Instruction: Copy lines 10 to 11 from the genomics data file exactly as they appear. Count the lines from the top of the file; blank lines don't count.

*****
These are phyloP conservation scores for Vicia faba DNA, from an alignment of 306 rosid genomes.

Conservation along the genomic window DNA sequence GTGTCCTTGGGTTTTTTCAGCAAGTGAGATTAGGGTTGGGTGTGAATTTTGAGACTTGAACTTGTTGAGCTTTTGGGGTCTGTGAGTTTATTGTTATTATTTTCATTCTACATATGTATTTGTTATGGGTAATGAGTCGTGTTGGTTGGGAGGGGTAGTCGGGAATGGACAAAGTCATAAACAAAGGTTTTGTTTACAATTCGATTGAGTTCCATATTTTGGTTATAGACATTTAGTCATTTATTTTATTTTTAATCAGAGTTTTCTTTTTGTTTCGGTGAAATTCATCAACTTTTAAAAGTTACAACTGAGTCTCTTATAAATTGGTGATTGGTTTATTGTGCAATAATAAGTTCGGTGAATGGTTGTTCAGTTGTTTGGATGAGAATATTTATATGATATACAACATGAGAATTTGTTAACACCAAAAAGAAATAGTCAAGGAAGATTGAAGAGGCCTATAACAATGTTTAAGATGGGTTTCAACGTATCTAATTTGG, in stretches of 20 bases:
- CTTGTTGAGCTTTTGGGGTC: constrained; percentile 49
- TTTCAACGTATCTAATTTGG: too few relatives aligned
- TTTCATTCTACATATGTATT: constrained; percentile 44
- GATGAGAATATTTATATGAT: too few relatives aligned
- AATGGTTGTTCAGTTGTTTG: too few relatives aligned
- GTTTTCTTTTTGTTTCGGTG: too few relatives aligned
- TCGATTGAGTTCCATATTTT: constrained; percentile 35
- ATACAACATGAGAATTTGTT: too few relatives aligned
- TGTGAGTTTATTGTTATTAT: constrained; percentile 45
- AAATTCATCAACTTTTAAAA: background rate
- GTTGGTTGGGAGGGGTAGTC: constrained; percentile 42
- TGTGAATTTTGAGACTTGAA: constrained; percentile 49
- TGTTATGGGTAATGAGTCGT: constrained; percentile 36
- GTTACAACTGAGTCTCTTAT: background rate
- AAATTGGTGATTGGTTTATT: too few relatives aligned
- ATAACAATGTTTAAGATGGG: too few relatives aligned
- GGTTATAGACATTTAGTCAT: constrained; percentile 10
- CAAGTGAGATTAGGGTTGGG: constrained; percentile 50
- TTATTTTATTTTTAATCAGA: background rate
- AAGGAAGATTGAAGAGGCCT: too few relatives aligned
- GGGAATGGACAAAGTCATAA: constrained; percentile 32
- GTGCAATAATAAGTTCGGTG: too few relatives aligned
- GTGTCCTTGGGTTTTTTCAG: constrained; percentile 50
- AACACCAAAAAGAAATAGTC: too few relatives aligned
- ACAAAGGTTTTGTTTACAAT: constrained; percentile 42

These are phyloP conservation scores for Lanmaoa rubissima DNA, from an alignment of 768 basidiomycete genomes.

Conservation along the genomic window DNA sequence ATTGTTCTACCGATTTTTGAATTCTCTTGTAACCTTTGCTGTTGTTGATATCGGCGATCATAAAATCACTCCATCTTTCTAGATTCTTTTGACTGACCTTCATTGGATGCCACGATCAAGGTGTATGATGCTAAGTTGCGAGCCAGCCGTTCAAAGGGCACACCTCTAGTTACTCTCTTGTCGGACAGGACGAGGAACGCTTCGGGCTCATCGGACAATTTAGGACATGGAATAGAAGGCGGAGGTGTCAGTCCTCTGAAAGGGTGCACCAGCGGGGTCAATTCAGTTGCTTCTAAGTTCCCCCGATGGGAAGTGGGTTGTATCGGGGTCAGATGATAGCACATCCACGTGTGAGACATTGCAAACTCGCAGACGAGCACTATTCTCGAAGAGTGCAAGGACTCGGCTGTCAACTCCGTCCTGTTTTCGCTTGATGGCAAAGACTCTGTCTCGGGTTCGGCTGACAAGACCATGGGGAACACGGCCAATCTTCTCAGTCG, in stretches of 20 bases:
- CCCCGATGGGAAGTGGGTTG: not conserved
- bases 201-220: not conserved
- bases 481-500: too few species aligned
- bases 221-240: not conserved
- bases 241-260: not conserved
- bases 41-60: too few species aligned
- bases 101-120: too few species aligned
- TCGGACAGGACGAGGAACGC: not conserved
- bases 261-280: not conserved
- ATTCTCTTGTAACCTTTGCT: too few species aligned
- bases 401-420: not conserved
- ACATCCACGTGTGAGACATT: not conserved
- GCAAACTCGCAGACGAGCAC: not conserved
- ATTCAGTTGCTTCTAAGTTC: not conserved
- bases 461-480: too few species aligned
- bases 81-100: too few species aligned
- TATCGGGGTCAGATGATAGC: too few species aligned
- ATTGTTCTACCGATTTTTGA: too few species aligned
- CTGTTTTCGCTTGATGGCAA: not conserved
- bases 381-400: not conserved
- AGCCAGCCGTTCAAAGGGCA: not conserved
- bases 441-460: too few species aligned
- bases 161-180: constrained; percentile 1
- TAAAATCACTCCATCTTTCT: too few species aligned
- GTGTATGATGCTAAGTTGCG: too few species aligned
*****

- ATACAACATGAGAATTTGTT: too few relatives aligned
- TGTGAGTTTATTGTTATTAT: constrained; percentile 45